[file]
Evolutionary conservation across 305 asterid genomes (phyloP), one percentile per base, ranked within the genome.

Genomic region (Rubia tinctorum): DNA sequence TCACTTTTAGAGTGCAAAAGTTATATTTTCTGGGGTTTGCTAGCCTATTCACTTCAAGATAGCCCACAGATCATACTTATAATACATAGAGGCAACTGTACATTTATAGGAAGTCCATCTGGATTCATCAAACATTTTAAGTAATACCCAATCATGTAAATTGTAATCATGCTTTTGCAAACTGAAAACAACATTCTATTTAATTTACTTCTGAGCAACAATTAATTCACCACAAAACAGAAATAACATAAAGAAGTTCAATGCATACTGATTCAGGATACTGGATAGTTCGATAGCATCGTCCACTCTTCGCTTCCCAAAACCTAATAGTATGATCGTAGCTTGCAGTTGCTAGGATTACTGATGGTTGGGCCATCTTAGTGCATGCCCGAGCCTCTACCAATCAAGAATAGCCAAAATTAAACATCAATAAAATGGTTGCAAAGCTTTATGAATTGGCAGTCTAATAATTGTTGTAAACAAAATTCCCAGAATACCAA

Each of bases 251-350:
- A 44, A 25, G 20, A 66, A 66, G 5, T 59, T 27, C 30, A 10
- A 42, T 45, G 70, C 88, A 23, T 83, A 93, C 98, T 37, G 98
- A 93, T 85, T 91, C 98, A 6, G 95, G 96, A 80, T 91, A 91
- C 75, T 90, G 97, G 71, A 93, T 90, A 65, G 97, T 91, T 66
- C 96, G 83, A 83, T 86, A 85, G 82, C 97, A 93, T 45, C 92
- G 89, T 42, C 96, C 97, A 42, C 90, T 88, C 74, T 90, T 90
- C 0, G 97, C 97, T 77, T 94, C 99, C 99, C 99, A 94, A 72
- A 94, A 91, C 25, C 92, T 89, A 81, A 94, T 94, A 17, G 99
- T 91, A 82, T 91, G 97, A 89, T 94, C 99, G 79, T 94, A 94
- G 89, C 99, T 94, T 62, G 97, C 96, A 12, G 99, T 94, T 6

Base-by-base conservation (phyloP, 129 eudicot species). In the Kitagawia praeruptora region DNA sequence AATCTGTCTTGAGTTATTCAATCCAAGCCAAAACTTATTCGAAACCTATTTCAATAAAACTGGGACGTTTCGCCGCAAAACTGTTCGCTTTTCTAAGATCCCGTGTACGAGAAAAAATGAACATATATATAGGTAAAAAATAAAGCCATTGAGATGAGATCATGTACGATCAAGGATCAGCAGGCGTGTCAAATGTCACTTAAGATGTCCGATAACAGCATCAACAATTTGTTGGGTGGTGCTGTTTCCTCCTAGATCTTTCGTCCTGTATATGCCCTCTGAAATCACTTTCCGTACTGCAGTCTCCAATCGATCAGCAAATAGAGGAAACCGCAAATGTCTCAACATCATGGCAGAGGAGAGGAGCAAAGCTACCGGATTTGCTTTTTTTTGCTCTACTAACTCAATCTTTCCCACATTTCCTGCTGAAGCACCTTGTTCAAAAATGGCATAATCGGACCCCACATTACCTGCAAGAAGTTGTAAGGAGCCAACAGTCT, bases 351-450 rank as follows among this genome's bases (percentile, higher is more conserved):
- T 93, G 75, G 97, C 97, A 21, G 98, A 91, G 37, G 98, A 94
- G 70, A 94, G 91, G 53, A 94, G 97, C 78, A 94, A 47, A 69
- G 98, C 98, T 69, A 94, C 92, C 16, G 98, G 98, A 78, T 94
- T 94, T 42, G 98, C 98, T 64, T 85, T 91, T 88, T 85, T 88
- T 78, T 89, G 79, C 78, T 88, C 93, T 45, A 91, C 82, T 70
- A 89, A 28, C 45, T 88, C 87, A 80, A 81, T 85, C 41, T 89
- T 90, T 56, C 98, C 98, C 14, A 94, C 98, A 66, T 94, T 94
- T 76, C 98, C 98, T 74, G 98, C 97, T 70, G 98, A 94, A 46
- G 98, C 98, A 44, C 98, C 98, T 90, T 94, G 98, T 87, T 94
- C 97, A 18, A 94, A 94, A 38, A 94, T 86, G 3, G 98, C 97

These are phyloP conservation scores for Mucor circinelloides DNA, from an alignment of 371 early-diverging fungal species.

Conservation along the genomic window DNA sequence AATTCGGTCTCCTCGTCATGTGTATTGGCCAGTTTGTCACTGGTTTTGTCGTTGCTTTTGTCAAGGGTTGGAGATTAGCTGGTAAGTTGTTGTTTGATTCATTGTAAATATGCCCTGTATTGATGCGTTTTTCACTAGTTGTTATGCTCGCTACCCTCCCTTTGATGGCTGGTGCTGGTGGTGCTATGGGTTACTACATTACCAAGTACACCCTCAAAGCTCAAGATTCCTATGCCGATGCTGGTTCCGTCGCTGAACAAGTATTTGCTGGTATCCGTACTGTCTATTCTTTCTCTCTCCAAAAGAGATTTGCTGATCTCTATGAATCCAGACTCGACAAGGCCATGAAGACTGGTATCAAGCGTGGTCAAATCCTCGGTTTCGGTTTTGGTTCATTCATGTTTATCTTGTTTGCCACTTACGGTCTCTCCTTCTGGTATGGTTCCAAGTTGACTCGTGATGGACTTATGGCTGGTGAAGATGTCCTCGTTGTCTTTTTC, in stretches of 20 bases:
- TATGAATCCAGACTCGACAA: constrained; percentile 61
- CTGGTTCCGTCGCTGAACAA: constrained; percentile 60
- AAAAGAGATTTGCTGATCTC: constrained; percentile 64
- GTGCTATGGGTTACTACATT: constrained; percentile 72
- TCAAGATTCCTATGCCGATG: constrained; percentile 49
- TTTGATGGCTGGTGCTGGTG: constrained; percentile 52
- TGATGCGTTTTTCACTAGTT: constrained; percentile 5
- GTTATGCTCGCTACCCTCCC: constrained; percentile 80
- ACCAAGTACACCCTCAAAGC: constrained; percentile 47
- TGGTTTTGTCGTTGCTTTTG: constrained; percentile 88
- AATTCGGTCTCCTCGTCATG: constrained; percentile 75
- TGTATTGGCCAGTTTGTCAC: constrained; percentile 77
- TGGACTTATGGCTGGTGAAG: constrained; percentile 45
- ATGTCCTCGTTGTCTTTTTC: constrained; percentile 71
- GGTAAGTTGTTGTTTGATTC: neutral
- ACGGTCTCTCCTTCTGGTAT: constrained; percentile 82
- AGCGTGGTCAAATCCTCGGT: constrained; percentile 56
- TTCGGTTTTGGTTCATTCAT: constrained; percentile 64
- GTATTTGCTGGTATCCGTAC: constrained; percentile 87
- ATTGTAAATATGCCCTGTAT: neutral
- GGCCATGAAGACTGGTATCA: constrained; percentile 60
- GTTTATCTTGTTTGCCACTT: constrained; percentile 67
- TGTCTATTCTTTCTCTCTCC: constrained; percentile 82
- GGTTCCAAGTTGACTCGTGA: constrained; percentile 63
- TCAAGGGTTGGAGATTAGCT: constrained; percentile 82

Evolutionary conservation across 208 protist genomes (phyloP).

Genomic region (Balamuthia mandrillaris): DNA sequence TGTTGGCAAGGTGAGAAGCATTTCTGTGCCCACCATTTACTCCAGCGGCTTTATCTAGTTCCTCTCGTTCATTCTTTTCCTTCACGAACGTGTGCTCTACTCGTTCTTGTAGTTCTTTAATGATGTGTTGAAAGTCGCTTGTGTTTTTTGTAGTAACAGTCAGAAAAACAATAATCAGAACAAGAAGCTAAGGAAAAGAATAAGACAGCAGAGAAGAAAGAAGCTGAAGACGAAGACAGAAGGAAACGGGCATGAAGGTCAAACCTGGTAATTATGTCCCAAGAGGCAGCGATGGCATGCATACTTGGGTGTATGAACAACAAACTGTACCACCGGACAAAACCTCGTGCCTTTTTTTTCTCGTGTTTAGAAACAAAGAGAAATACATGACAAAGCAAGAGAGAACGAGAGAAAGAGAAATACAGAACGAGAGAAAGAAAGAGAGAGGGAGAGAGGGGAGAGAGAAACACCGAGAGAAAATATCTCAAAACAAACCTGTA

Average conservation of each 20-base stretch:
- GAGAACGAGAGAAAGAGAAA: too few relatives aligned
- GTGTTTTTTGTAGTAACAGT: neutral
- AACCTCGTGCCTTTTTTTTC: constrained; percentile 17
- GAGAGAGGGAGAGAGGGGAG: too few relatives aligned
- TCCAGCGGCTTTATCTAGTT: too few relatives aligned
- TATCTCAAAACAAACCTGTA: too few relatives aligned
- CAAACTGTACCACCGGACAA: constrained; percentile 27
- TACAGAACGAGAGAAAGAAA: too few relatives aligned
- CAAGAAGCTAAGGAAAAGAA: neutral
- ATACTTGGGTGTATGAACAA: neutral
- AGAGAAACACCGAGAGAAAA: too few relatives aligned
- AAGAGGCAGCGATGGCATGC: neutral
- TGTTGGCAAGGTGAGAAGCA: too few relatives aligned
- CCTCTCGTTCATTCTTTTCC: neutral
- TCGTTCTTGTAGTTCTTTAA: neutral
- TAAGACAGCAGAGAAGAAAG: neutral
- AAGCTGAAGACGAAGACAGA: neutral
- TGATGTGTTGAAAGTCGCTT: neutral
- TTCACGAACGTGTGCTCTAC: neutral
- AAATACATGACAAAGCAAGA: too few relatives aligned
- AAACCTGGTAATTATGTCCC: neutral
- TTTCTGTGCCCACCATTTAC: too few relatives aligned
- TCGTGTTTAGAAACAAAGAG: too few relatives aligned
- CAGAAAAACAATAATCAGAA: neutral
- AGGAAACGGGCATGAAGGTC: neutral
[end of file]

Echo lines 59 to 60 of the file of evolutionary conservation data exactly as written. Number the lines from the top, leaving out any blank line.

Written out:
- TCCAGCGGCTTTATCTAGTT: too few relatives aligned
- TATCTCAAAACAAACCTGTA: too few relatives aligned